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Abstraction Made Personal

You don't look at Sam Reveles's paintings. You look through them.

But you also focus on the surfaces. Reveles manages to take an unabashedly beautiful lavender, or an intense burning orange, and make it float as if were as light and ethereal as air. Grand sweeps of paint, gnarly clusters of line and brushy strokes seemingly hover, at once defiantly confrontational and vulnerable. Remarkably, though worked, scraped and erased, Reveles's paintings never look built-up or labored; the layers of paint appear thin, flat and intangible. The more you look at those moody, dizzying surfaces, the more they seem to dance.

In Scenes from Journey Group, the apparitions and hues are both comfortingly familiar and disconcertingly foreign. The colors evoke Renaissance Italy: In No. 8, Scenes from a Journey, Reveles uses the radiant blue so prevalent in Giotto's frescoes in the Arena Chapel. Here the vibrant sky and refined temple serve as a backdrop for a scene in which traces of figures plead frantically with the hands. Blood-red abstract masses cover both the victims and the oppressors and seem to quiver with physical violence.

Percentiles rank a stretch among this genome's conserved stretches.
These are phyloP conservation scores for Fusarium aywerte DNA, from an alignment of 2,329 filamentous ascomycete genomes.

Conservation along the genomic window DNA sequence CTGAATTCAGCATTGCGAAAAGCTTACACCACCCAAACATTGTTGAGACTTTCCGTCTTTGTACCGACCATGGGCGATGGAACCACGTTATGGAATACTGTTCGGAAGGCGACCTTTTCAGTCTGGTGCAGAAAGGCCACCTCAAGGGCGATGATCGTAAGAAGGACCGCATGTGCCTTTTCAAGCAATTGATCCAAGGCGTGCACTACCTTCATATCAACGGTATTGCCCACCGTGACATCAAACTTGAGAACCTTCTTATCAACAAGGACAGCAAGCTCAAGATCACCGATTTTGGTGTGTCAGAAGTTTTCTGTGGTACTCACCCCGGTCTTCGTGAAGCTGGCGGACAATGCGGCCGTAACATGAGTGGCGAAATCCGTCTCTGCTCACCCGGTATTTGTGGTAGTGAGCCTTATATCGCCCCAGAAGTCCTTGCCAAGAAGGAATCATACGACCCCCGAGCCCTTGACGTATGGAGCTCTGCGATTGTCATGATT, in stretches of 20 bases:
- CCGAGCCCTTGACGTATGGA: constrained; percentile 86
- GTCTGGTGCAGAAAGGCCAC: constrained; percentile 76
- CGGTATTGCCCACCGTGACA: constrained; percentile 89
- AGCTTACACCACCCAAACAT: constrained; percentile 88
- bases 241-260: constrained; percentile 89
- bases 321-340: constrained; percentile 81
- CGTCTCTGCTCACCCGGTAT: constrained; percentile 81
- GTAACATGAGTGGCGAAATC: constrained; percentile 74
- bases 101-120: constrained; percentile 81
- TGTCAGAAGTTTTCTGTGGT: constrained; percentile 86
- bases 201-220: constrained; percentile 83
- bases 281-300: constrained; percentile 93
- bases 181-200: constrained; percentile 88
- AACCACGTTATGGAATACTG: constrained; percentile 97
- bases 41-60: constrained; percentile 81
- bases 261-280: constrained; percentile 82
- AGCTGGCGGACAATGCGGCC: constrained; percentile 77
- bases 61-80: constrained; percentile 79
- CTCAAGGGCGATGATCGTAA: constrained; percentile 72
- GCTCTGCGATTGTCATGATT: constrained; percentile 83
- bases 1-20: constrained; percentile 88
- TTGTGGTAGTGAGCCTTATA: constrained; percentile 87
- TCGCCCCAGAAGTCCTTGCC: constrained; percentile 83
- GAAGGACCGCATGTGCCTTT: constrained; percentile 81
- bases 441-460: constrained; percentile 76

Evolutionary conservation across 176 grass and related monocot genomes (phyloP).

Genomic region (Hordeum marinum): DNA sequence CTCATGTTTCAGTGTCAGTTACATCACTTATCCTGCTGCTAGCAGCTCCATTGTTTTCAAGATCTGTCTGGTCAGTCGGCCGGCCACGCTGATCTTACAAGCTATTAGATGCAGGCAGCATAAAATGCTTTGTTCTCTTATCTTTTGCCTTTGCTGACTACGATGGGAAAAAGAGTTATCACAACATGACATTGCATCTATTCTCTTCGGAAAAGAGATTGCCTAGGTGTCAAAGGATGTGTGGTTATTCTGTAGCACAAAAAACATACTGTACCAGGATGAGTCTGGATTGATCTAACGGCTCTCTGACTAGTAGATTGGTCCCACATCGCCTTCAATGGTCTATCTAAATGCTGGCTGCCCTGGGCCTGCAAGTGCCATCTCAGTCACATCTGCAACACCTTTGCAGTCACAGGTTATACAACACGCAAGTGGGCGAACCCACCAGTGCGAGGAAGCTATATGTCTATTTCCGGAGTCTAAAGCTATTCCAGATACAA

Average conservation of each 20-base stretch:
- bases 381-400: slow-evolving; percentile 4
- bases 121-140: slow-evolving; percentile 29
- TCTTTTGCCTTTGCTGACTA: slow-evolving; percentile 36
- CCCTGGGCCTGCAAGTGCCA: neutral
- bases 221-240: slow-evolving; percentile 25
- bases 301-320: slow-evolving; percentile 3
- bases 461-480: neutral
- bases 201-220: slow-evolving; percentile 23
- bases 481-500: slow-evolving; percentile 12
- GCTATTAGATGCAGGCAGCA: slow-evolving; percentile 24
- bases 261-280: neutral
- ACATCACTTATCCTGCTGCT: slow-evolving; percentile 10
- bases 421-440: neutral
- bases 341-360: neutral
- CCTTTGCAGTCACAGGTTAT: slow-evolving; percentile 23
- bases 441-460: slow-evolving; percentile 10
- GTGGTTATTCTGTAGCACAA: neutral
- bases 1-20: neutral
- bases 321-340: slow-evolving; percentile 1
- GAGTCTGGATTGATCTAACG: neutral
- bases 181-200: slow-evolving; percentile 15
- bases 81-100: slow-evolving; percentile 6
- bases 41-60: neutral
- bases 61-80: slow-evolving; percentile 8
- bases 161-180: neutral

In his most recent work, Reveles seems more meditative. One (Campin), Two (van Eyck) and Adoratrix's Garden are distinguished by their absence of color-- everything is in shades of gray -- and a new poeticism in the brushwork. In these monotones, the image, stroke and color mesh as never before. Each brush stroke seems to reveal a sublimated emotion, and the revelation seems both intuitive and carefully considered. Such intensity isn't achieved so much through a mastery of technique as by a courageous hand.

As good as the works are, the show would have been better if it had included fewer of them. Reveles expects full participation; he demands that we imagine, fantasize, free-associate and fully explore his marks. But this show is too large to encourage such contemplation. Instead of immersing yourself in a few works, you must dive in, again and again and yet again. It's exhausting, and the effort feels redundant. In small doses, Reveles's work seems fresh, the antithesis of theoretical painting; in abundance, it starts to seem mannered and self-indulgent, a display of a formulaic language. After taking in the show, you may feel you've hacked your way through a dense jungle.

But Reveles is worth the effort. His best works breathe life -- our own fugitive lives, caught as they are between culture and personal desire.

"Sam Reveles: Recent Paintings and Drawings" will be on view through June 20 at the Contemporary Arts Museum, 5216 Montrose, (713)284-8250.

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